A Marxist Analysis of Nineteen Eighty-Four

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International Socialist Review Issue 32, November–December 2003

The Orwell we never knew

By LEE WENGRAF
***

BIG BROTHER, double-think, thought police: George Orwell’s 1984–his bleak portrait of a futuristic, totalitarian society–is as powerful today as ever. Though it has often been used as a cautionary tale about the terrors of socialism, its portrayal of government deception, lying and thought-control has a familiar ring in today’s post 9-11 world. His Animal Farm and 1984 are among the best-selling political novels of all time.

Orwell’s writing has come to epitomize lessons taught in schools everywhere: Resistance is impossible, and Orwell’s Big Brother–the Soviet Union–is the unavoidable result of fighting for a better society. Reagan-era Cold Warriors and the U.S. education system have continually lifted up Orwell’s writings to proclaim the socialist vision dead and buried. Ex-Trotskyist, now neoconservative, Norman Podhoretz, writing on the eve of the year 1984, claimed Orwell as a "guiding spirit" for his Committee for the Free World by exclaiming, "If Orwell were alive today, he would be taking his stand with the neoconservatives and against the left."1 Podhoretz is not the only former leftist to use what’s seen as Orwell’s shift to the right as a cover for their own conservatism, such as Nation columnist and writer Christopher Hitchens, who embraces Orwell to cover his own rightward drift.2

But George Orwell had a different vision than these conservatives, and for that, his life and works have something to offer the left today. Orwell became a self-described socialist as a result of lessons learned early in life. His service as a colonial policeman in Burma turned him into a fierce anti-imperialist with a commitment to exposing oppression and championing the rights of the working class. But Orwell was also a controversial and contradictory writer who took diverse–sometimes courageous–positions over the course of his life that have left his work open to interpretation. He moved from firm anti-imperialist and working class politics to become a supporter of the British Labor Party and a critic of the left by the end of his life, including an almost obsessive focus on Stalinism. He also became a defender of the Second World War and a self-described "patriot."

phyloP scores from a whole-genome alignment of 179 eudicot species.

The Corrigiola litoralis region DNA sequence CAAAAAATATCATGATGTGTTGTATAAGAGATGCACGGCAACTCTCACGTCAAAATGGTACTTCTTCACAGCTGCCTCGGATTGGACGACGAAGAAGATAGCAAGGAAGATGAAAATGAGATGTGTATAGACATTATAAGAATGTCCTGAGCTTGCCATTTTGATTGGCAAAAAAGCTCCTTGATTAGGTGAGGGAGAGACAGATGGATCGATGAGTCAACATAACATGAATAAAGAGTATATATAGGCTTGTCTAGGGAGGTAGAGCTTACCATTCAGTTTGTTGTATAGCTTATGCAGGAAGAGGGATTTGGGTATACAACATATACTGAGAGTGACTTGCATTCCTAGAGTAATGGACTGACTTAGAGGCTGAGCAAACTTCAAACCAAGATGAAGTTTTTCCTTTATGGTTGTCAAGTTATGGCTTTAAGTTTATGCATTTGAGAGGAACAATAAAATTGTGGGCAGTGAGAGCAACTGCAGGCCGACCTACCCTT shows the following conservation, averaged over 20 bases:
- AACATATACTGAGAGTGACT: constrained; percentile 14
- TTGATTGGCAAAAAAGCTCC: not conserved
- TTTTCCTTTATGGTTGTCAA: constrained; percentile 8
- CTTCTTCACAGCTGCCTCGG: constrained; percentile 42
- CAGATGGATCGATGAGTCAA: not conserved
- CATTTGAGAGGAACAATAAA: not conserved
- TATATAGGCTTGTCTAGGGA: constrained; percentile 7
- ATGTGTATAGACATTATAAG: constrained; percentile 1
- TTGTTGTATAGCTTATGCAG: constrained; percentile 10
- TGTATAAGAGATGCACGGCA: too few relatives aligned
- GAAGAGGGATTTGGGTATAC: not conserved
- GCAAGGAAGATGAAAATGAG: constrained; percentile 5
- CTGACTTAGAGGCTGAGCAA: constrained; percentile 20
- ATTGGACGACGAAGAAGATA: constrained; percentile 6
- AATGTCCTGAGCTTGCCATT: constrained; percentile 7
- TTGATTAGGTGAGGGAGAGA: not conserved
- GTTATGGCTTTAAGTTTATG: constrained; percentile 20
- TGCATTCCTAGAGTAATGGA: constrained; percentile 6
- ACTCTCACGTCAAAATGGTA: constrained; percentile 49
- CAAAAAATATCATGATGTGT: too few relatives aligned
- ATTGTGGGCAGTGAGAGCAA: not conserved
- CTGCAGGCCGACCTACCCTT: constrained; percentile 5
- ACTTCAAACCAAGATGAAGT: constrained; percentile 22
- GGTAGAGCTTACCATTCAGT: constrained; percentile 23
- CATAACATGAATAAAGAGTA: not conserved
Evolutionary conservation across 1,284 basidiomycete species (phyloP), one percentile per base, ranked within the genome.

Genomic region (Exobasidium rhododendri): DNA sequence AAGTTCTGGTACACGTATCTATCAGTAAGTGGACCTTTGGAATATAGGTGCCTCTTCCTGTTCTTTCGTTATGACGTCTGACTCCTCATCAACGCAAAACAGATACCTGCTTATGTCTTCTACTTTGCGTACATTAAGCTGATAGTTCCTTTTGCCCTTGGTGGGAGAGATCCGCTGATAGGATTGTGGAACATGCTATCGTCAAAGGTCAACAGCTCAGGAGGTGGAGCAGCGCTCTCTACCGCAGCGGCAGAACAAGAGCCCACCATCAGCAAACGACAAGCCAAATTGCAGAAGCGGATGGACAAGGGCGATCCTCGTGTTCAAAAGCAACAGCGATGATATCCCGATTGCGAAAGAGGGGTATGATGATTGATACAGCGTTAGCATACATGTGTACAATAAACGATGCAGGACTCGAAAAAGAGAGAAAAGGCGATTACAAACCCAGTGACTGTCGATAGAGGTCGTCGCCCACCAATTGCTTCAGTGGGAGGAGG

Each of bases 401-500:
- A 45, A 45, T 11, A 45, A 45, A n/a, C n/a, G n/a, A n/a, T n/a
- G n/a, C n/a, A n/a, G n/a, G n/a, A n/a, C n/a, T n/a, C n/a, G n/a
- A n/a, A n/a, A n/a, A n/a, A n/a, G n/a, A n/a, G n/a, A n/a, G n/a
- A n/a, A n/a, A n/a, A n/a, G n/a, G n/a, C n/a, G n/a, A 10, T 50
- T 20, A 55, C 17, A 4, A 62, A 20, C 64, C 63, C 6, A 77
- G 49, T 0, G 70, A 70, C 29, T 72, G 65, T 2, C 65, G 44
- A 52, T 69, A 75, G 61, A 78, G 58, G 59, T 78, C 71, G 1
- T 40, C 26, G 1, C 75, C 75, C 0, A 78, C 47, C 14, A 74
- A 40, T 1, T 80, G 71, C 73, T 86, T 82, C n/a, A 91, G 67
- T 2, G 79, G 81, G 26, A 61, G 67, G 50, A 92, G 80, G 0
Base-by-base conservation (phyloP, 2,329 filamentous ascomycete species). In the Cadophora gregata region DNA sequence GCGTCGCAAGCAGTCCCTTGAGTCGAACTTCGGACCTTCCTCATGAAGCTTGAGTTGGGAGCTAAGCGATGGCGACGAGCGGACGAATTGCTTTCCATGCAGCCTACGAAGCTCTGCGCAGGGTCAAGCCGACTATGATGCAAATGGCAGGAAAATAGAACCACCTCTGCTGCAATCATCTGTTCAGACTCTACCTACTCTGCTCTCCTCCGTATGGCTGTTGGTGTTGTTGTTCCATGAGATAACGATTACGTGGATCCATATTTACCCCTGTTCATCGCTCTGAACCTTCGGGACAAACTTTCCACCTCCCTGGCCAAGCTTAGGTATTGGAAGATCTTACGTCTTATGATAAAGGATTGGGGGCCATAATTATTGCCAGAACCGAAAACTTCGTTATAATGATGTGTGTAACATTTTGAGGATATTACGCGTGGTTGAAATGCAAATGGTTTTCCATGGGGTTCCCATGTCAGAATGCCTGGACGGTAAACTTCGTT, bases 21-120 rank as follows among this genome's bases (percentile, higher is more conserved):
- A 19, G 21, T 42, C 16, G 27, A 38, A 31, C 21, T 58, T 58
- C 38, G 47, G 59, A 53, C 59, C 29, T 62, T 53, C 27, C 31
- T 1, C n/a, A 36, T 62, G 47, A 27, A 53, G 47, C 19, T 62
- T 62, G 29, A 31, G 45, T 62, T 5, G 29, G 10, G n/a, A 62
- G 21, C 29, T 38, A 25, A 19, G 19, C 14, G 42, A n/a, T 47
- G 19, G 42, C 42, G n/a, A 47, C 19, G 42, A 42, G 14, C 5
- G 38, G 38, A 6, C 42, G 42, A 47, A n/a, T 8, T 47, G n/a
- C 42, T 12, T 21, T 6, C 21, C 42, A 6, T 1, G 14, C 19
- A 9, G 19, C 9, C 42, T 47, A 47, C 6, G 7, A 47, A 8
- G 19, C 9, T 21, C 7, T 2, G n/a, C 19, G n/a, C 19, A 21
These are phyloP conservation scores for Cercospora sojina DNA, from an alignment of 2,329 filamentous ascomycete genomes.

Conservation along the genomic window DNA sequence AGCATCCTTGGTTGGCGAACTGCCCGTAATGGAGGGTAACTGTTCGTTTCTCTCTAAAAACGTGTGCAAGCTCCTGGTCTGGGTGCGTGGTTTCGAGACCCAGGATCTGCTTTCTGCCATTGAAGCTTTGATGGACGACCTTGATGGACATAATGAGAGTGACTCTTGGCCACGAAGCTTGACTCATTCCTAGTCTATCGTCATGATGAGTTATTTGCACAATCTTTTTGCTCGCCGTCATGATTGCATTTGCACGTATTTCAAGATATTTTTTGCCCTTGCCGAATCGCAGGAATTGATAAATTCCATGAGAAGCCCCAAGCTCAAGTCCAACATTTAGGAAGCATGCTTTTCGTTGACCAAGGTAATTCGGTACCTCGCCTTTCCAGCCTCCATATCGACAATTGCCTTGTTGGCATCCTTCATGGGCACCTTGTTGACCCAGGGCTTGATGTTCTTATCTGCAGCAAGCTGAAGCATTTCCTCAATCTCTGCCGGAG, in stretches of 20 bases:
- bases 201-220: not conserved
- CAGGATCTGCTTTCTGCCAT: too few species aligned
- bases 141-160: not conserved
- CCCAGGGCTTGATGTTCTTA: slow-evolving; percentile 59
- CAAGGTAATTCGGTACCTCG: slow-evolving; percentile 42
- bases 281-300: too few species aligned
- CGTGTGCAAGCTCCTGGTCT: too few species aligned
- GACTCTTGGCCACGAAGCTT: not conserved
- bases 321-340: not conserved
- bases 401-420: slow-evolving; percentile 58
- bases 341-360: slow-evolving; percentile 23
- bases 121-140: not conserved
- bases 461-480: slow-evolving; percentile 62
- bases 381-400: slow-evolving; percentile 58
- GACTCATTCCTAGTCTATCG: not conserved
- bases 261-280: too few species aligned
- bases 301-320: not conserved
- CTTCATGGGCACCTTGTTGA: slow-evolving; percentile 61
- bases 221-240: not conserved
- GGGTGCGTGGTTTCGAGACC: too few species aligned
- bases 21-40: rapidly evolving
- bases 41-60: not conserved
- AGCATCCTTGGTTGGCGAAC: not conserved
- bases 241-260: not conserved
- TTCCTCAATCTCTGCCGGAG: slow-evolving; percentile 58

Some on the left today have gone to the other extreme, claiming that Orwell’s case for workers’ power runs strong throughout his books, right down to 1984.3 The controversies surrounding his life stem from the fact that Orwell was very much a product of defeat and his own political isolation. His life was punctuated by Stalinism, the rise of fascism in Europe, nuclear threat and Cold War. Economic depression and working-class defeat made their marks on Orwell’s political writings, which contain a tone of deep pessimism. As British socialist John Molyneux describes,

Orwell did not become a militant in and of the working class movement, nor did he adopt the world outlook of the workers’ movement, i.e., Marxism. Rather he adopted the role of the self-conscious outsider who, while investigating the conditions of the workers and the poor (and sympathizing with them), would retain his individual independence and detachment. In the process he never lost his skepticism about the political capacities of the working class.4

Yet Orwell left us with one of the most inspired accounts of workers’ struggle ever written in his book Homage to Catalonia. Moreover, despite his experiences of working-class defeat, he held tight to a vision of an egalitarian society, and his entire life’s work reflects his efforts to see a third path, an alternative to Soviet so-called socialism and the brutality of capitalism. That is why, despite the right-wing uses of his books, Orwell can be "claimed" more by the left than the right.

It was in this context–discontent with the left and the working class and outrage with totalitarianism–that Orwell wrote Animal Farm and...
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